The denizens of Prairie Avenue and Chicago’s other elite enclaves went beyond their already lavish entertainment machinations to wow the Spanish royal. However, the Infanta was famously not impressed with the Windy City’s luminaries.  While Chicagoans were accustomed to snubs, they did not take kindly to Eulalia’s catty reference to Mrs. Palmer as a “lowly innkeeper’s wife.”  While the Infanta would write socially insightful books later in life, she was not at her best in 1893.  Bertha Palmer was too graceful at the time to have publicly commented upon the Infanta’s having married her first cousin, a union that would have inspired present-day critics with whoops of infantile glee.

Mrs. Palmer would exact revenge when on a visit to Paris some years later, she was invited to a reception for the Eulalia.  According to Stephen Longstreet’s wickedly funny book, Chicago, Mrs. Palmer declined to attend, reportedly saying, “I cannot meet this bibulous representative of a degenerate monarchy.”

Speaking of degeneracy, another element of the Fair piqued the ire of Mrs. Palmer even more than the haughty Spaniard: The Streets of Cairo. This most successful exhibit on the Midway featured Javanese women capable of never-before seen abdominal gyrations. In other words, belly dancers made their wiggly debut in Chicago, delighting millions of Fair attendees. Mrs. Palmer was infuriated, but the concession was wildly popular.

Beyond the dreamlike ambience of the White City, even beyond the views from the new Ferris Wheel, was a killer who would thrive in the crowds and prey upon young female visitors. The best way to learn about the dark side of the gleaming Fair is to read Erik Larson’s Devil in the White City.  Rumored to be a future Martin Scorsese film starring Leonardo DiCaprio, its protagonist is, for obvious reasons, Daniel Burnham. Until the publication of Devil, few knew much about the antagonist, H.H. Holmes. A New Hampshire ne’er do well who came to Chicago to pursue a career in dubious medicine, Holmes bought himself a building in Englewood, near the fairgrounds. He dubbed the structure “The World’s Fair Hotel.”  Holmes operated a pharmacy on the ground floor, but the upstairs rooms contained architectural features that would have astounded even Burnham. Holmes configured the rooms to incorporate secret passages, tiny spaces, and a chute that would swoop dead bodies to the basement with its conveniently installed kiln.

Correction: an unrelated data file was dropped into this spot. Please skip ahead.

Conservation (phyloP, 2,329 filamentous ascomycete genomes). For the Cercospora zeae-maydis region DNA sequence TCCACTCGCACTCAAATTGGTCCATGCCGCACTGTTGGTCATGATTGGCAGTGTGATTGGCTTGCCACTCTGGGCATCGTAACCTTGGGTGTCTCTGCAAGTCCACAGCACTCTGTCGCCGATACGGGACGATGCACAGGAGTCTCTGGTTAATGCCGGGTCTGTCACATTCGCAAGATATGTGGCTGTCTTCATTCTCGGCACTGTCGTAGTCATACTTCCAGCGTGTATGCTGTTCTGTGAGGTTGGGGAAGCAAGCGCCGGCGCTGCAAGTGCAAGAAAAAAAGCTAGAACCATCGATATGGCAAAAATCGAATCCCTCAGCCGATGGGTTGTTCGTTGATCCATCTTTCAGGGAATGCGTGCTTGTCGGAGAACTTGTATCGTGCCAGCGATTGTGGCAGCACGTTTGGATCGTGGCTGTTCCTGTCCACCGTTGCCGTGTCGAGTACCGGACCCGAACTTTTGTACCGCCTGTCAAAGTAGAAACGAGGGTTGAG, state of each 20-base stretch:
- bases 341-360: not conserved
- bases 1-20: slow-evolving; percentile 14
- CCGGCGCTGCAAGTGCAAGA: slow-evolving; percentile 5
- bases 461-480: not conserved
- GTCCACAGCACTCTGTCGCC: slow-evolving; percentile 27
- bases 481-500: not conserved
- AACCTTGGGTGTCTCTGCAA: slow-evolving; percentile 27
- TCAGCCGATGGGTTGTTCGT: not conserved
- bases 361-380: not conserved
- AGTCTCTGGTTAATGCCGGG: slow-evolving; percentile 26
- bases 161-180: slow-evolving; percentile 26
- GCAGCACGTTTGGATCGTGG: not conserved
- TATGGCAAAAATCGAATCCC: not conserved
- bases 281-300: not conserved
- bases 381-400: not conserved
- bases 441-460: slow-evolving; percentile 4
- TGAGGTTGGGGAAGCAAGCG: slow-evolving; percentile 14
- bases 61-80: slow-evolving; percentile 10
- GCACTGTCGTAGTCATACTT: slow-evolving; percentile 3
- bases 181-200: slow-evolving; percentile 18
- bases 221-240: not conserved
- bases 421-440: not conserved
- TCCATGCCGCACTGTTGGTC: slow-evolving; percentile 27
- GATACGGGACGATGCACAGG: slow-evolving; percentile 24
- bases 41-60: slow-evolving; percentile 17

The “Devil,” H. H. Holmes


Holmes’ World’s Fair Hotel


Holmes appeared to be a reasonably good-looking man, so much so that he was engaged to at least two women. He tortured and slaughtered countless more. Thanks to the kiln, it was easy to dispose of them.  In addition to having committed murder, Holmes engaged in insurance fraud. While involved in the latter malfeasance, he was arrested in Philadelphia. Detective Frank Geyer, while investigating Holme’s financial crimes, dug a bit deeper into Holmes’ past. Geyer was horrified to discover that the imprisoned Holmes was also a mass murderer. Some estimates place the number of Holmes’ victims at 200. The odious Holmes was hanged on May 7, 1896 in Philadelphia’s Moyamensing Prison.

By the time the Fair ended on October 31, 1893, Mayor Carter Harrison was assassinated by a would-be seeker of office. A smallpox epidemic swept through Chicago.  And, shortly after the visitors had gone home, the Ferris Wheel and midway disassembled, the last remnants of popcorn swept off the streets, the Fair caught fire.  Many of the main buildings were destroyed.  Only one of the glorious structures still stands: The Palace of Fine Arts, although today it is known as the Museum of Science and Industry.  The only building constructed with every known method of fireproofing, to protect precious works of art, withstood the flames of 1893.  When Chicago played host to the World’s Fair in 1933, the Museum had been reclad in Indiana limestone. This imposing yet beloved structure will serve as long as time permits as a reminder of the long-gone White City.